Document Detail


Exploration versus exploitation in polydomous ant colonies.
MedLine Citation:
PMID:  23380232     Owner:  NLM     Status:  Publisher    
Abstract/OtherAbstract:
In socially foraging species resource information can be shared between individuals, increasing foraging success. In ant colonies, nestmate recruitment allows high exploitation rates at known resources however, to maximize foraging efficiency this must be balanced with searching for new resources. Many ant species form colonies inhabiting two or more spatially separated but socially connected nests: this type of organization is known as polydomy. Polydomous colonies may benefit from increased foraging efficiency by carrying out dispersed-central place foraging. However, decentralisation of the colony may affect recruitment success by limiting interaction between ants based in separate nests. We use an agent-based model which compares the foraging success of monodomous and polydomous colonies in different food environments, incorporating recruitment through pheromone trails and group foraging. In contrast to previous results we show that polydomy is beneficial in some but not all cases. Polydomous colonies discover resources at a higher rate, making them more successful when food is highly dispersed, but their relative success can be lowered by limitations on recruitment success. Monodomous colonies can have higher foraging efficiency than polydomous colonies by exploiting food more rapidly. The results show the importance of interactions between recruitment strategy, colony size, and colony organisation.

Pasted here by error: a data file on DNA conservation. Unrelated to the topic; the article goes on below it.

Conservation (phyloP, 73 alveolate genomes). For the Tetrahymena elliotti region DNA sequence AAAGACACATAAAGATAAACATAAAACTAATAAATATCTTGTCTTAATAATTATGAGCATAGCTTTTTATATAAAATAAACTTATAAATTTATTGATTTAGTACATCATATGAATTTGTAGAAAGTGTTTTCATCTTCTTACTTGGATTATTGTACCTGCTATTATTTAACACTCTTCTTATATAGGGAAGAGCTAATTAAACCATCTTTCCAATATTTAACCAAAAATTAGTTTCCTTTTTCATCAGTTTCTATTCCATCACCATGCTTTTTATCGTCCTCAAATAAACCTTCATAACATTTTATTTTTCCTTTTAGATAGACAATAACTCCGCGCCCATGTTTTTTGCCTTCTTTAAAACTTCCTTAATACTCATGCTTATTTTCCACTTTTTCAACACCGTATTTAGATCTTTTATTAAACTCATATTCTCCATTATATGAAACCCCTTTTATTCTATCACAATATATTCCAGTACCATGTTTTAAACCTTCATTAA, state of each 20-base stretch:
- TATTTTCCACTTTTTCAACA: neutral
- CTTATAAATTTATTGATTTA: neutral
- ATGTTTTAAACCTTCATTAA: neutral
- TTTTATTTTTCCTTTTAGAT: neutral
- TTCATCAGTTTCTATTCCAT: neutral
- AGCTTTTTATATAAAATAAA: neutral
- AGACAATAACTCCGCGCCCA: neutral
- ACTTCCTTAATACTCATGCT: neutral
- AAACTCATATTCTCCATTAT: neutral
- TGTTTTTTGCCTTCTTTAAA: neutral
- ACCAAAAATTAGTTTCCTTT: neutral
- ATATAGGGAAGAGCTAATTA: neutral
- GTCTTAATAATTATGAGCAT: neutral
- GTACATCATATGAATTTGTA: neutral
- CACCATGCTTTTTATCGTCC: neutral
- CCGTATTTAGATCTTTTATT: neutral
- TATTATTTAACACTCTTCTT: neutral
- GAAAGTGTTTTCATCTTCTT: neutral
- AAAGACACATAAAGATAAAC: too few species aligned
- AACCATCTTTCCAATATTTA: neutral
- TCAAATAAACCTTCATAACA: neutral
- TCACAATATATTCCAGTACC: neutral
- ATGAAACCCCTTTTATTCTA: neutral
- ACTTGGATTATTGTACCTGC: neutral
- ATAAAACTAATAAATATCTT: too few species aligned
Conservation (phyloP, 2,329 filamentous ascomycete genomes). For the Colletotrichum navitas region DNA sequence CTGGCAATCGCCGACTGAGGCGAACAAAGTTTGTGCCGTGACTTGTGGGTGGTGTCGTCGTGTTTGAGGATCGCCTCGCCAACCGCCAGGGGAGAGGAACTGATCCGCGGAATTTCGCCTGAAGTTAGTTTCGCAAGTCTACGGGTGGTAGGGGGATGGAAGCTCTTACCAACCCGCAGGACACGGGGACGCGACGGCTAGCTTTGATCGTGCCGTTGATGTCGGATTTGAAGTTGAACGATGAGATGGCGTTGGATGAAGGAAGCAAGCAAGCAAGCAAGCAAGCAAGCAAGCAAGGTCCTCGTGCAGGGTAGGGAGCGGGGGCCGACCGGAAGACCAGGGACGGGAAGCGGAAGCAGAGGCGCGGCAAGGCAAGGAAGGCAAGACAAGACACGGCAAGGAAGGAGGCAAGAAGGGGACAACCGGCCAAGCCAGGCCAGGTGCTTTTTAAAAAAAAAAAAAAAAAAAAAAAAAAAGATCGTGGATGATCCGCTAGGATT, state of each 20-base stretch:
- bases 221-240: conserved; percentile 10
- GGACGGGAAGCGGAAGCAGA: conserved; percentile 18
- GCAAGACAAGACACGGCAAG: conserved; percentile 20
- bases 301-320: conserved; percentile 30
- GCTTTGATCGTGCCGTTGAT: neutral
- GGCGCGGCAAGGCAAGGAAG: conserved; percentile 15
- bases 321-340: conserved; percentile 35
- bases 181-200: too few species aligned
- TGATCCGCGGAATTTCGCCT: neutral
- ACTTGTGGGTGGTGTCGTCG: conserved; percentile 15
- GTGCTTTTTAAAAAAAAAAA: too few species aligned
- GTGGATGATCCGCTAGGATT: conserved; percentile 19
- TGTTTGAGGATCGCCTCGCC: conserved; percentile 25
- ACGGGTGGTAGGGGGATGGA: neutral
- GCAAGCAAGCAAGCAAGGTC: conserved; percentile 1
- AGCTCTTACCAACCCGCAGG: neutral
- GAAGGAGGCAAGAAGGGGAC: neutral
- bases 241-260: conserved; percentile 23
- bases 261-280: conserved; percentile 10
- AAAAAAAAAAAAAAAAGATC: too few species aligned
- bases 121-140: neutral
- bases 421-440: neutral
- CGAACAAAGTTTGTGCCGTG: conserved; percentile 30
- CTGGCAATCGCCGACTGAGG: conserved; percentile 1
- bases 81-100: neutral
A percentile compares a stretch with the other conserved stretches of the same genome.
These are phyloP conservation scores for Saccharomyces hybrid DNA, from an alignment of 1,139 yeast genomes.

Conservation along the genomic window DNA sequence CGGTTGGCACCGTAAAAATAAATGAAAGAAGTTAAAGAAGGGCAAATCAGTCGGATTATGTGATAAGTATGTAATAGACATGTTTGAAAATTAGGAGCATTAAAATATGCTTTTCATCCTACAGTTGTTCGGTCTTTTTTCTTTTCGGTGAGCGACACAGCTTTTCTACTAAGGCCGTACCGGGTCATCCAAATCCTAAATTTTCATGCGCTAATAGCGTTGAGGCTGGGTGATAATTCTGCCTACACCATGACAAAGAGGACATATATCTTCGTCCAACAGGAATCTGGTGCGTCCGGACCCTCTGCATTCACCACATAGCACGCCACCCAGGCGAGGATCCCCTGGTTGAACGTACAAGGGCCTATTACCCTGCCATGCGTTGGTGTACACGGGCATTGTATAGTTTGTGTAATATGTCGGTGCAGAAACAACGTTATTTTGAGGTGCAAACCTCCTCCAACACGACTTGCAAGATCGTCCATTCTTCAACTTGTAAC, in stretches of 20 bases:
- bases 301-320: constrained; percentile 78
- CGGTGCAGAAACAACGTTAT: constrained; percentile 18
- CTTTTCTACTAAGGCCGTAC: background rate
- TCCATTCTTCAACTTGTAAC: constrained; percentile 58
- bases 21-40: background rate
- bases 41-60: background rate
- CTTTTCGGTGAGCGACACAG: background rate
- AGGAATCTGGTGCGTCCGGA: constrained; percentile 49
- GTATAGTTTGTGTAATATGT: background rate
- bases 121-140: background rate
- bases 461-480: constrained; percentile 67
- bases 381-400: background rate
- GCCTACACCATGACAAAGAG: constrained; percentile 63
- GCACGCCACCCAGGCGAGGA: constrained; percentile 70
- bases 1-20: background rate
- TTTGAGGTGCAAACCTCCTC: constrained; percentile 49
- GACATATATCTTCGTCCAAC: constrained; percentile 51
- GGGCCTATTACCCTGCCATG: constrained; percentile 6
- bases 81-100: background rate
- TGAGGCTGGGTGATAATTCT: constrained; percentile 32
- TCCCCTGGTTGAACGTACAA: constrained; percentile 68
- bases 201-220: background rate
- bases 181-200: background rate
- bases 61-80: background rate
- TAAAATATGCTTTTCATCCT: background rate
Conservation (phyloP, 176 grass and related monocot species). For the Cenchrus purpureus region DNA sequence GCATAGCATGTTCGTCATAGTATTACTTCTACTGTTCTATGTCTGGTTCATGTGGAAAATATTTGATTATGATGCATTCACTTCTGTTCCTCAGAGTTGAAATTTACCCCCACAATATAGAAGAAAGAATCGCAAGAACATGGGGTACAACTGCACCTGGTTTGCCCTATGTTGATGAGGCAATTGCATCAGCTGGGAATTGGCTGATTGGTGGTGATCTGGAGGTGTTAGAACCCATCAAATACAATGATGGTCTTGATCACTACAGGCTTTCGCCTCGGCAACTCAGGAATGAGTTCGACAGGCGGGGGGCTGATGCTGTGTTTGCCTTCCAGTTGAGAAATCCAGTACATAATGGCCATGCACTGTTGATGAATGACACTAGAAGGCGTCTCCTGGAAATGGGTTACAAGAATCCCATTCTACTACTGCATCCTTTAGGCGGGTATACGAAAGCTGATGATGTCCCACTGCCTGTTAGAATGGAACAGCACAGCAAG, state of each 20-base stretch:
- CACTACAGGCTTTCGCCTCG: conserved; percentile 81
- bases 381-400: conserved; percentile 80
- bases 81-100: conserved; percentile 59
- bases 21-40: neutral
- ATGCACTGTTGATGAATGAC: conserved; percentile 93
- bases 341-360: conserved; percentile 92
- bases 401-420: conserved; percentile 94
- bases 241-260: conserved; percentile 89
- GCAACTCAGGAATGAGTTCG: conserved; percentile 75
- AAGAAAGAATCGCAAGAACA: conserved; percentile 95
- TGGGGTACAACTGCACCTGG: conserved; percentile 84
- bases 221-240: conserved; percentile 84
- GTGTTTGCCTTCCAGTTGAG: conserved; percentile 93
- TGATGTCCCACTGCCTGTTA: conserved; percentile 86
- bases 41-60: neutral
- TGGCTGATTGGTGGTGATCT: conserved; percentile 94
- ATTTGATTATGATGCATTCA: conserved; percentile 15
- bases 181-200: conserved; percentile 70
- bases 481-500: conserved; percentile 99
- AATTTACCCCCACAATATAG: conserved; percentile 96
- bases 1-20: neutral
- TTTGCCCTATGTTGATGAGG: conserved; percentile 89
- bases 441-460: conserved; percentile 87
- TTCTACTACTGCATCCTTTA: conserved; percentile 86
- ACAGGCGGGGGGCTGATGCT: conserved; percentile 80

Authors:
Zoe Cook; Daniel W Franks; Elva Jh Robinson
Publication Detail:
Type:  JOURNAL ARTICLE     Date:  2013-2-1
Journal Detail:
Title:  Journal of theoretical biology     Volume:  -     ISSN:  1095-8541     ISO Abbreviation:  J. Theor. Biol.     Publication Date:  2013 Feb 
Date Detail:
Created Date:  2013-2-5     Completed Date:  -     Revised Date:  -    
Medline Journal Info:
Nlm Unique ID:  0376342     Medline TA:  J Theor Biol     Country:  -    
Other Details:
Languages:  ENG     Pagination:  -     Citation Subset:  -    
Copyright Information:
Copyright © 2013. Published by Elsevier Ltd.
Affiliation:
York Centre for Complex Systems Analysis, University of York, York, YO10 5GE; Department of Biology, University of York, York YO10 5YW. Electronic address: zc505@york.ac.uk.
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